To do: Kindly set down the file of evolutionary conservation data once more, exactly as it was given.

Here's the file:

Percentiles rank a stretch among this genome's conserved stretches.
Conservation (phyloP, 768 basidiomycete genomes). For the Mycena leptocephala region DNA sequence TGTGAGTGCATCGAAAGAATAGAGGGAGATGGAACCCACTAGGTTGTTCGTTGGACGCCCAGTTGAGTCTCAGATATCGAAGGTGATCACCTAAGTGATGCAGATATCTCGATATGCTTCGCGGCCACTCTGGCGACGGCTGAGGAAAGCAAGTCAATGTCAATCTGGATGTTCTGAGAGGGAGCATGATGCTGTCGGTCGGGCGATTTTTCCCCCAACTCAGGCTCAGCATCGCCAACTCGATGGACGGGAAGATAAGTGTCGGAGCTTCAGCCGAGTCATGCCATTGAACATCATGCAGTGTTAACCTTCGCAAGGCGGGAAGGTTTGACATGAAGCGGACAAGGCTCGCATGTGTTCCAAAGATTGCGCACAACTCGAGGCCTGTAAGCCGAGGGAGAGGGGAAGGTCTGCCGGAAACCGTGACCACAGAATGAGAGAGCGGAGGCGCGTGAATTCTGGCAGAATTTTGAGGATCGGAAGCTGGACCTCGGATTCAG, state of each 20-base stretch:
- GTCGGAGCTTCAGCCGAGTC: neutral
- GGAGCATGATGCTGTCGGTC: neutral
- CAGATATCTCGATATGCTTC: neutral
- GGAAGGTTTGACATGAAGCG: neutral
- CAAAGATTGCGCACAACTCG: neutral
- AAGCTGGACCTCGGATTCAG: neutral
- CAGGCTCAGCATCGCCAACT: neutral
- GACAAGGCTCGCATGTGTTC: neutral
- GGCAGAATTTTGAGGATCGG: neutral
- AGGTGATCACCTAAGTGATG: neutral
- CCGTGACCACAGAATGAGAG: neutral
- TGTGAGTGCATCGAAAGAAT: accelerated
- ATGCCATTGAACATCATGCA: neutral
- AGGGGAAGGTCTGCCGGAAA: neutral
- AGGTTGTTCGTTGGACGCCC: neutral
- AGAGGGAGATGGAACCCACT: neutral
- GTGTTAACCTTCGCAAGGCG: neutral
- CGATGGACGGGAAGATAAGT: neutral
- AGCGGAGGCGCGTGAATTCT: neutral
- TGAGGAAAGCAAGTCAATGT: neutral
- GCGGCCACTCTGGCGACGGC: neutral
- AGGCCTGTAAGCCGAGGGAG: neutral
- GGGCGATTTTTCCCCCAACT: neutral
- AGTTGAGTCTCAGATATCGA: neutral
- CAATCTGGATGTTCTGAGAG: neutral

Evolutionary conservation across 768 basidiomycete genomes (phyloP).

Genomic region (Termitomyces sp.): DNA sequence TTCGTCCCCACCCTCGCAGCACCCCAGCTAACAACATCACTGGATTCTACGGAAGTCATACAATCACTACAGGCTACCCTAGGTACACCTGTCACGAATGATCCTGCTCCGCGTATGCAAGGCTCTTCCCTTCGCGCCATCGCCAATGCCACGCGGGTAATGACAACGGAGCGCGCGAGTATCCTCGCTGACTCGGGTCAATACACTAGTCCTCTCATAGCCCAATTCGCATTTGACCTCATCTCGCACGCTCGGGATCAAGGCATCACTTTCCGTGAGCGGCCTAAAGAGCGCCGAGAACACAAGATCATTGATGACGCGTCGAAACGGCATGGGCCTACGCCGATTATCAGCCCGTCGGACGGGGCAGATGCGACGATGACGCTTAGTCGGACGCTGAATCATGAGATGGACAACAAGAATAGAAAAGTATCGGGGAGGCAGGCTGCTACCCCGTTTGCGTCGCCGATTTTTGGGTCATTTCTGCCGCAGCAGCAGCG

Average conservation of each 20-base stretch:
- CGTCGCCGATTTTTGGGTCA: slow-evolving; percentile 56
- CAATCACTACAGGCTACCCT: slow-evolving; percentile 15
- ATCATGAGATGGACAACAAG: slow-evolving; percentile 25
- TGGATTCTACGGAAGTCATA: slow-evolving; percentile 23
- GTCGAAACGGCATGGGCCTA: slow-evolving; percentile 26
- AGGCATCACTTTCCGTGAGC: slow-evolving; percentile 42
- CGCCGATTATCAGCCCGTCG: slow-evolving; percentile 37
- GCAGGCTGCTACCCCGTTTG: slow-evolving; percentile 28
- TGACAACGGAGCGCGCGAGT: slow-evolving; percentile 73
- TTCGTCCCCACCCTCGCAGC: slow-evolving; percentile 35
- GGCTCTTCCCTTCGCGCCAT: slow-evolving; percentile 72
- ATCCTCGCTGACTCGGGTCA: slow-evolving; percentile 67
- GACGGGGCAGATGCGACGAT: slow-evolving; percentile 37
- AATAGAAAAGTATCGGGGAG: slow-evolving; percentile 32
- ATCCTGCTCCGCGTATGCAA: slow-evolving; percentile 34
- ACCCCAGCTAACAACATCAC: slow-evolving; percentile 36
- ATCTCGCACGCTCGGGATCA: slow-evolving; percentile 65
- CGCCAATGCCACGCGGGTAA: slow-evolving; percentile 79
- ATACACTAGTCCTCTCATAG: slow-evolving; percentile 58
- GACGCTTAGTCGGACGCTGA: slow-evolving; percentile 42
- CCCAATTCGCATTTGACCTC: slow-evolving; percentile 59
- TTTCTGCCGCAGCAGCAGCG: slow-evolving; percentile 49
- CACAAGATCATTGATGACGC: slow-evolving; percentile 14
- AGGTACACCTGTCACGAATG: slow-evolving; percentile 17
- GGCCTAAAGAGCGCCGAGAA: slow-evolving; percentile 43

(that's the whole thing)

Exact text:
Percentiles rank a stretch among this genome's conserved stretches.
Conservation (phyloP, 768 basidiomycete genomes). For the Mycena leptocephala region DNA sequence TGTGAGTGCATCGAAAGAATAGAGGGAGATGGAACCCACTAGGTTGTTCGTTGGACGCCCAGTTGAGTCTCAGATATCGAAGGTGATCACCTAAGTGATGCAGATATCTCGATATGCTTCGCGGCCACTCTGGCGACGGCTGAGGAAAGCAAGTCAATGTCAATCTGGATGTTCTGAGAGGGAGCATGATGCTGTCGGTCGGGCGATTTTTCCCCCAACTCAGGCTCAGCATCGCCAACTCGATGGACGGGAAGATAAGTGTCGGAGCTTCAGCCGAGTCATGCCATTGAACATCATGCAGTGTTAACCTTCGCAAGGCGGGAAGGTTTGACATGAAGCGGACAAGGCTCGCATGTGTTCCAAAGATTGCGCACAACTCGAGGCCTGTAAGCCGAGGGAGAGGGGAAGGTCTGCCGGAAACCGTGACCACAGAATGAGAGAGCGGAGGCGCGTGAATTCTGGCAGAATTTTGAGGATCGGAAGCTGGACCTCGGATTCAG, state of each 20-base stretch:
- GTCGGAGCTTCAGCCGAGTC: neutral
- GGAGCATGATGCTGTCGGTC: neutral
- CAGATATCTCGATATGCTTC: neutral
- GGAAGGTTTGACATGAAGCG: neutral
- CAAAGATTGCGCACAACTCG: neutral
- AAGCTGGACCTCGGATTCAG: neutral
- CAGGCTCAGCATCGCCAACT: neutral
- GACAAGGCTCGCATGTGTTC: neutral
- GGCAGAATTTTGAGGATCGG: neutral
- AGGTGATCACCTAAGTGATG: neutral
- CCGTGACCACAGAATGAGAG: neutral
- TGTGAGTGCATCGAAAGAAT: accelerated
- ATGCCATTGAACATCATGCA: neutral
- AGGGGAAGGTCTGCCGGAAA: neutral
- AGGTTGTTCGTTGGACGCCC: neutral
- AGAGGGAGATGGAACCCACT: neutral
- GTGTTAACCTTCGCAAGGCG: neutral
- CGATGGACGGGAAGATAAGT: neutral
- AGCGGAGGCGCGTGAATTCT: neutral
- TGAGGAAAGCAAGTCAATGT: neutral
- GCGGCCACTCTGGCGACGGC: neutral
- AGGCCTGTAAGCCGAGGGAG: neutral
- GGGCGATTTTTCCCCCAACT: neutral
- AGTTGAGTCTCAGATATCGA: neutral
- CAATCTGGATGTTCTGAGAG: neutral

Evolutionary conservation across 768 basidiomycete genomes (phyloP).

Genomic region (Termitomyces sp.): DNA sequence TTCGTCCCCACCCTCGCAGCACCCCAGCTAACAACATCACTGGATTCTACGGAAGTCATACAATCACTACAGGCTACCCTAGGTACACCTGTCACGAATGATCCTGCTCCGCGTATGCAAGGCTCTTCCCTTCGCGCCATCGCCAATGCCACGCGGGTAATGACAACGGAGCGCGCGAGTATCCTCGCTGACTCGGGTCAATACACTAGTCCTCTCATAGCCCAATTCGCATTTGACCTCATCTCGCACGCTCGGGATCAAGGCATCACTTTCCGTGAGCGGCCTAAAGAGCGCCGAGAACACAAGATCATTGATGACGCGTCGAAACGGCATGGGCCTACGCCGATTATCAGCCCGTCGGACGGGGCAGATGCGACGATGACGCTTAGTCGGACGCTGAATCATGAGATGGACAACAAGAATAGAAAAGTATCGGGGAGGCAGGCTGCTACCCCGTTTGCGTCGCCGATTTTTGGGTCATTTCTGCCGCAGCAGCAGCG

Average conservation of each 20-base stretch:
- CGTCGCCGATTTTTGGGTCA: slow-evolving; percentile 56
- CAATCACTACAGGCTACCCT: slow-evolving; percentile 15
- ATCATGAGATGGACAACAAG: slow-evolving; percentile 25
- TGGATTCTACGGAAGTCATA: slow-evolving; percentile 23
- GTCGAAACGGCATGGGCCTA: slow-evolving; percentile 26
- AGGCATCACTTTCCGTGAGC: slow-evolving; percentile 42
- CGCCGATTATCAGCCCGTCG: slow-evolving; percentile 37
- GCAGGCTGCTACCCCGTTTG: slow-evolving; percentile 28
- TGACAACGGAGCGCGCGAGT: slow-evolving; percentile 73
- TTCGTCCCCACCCTCGCAGC: slow-evolving; percentile 35
- GGCTCTTCCCTTCGCGCCAT: slow-evolving; percentile 72
- ATCCTCGCTGACTCGGGTCA: slow-evolving; percentile 67
- GACGGGGCAGATGCGACGAT: slow-evolving; percentile 37
- AATAGAAAAGTATCGGGGAG: slow-evolving; percentile 32
- ATCCTGCTCCGCGTATGCAA: slow-evolving; percentile 34
- ACCCCAGCTAACAACATCAC: slow-evolving; percentile 36
- ATCTCGCACGCTCGGGATCA: slow-evolving; percentile 65
- CGCCAATGCCACGCGGGTAA: slow-evolving; percentile 79
- ATACACTAGTCCTCTCATAG: slow-evolving; percentile 58
- GACGCTTAGTCGGACGCTGA: slow-evolving; percentile 42
- CCCAATTCGCATTTGACCTC: slow-evolving; percentile 59
- TTTCTGCCGCAGCAGCAGCG: slow-evolving; percentile 49
- CACAAGATCATTGATGACGC: slow-evolving; percentile 14
- AGGTACACCTGTCACGAATG: slow-evolving; percentile 17
- GGCCTAAAGAGCGCCGAGAA: slow-evolving; percentile 43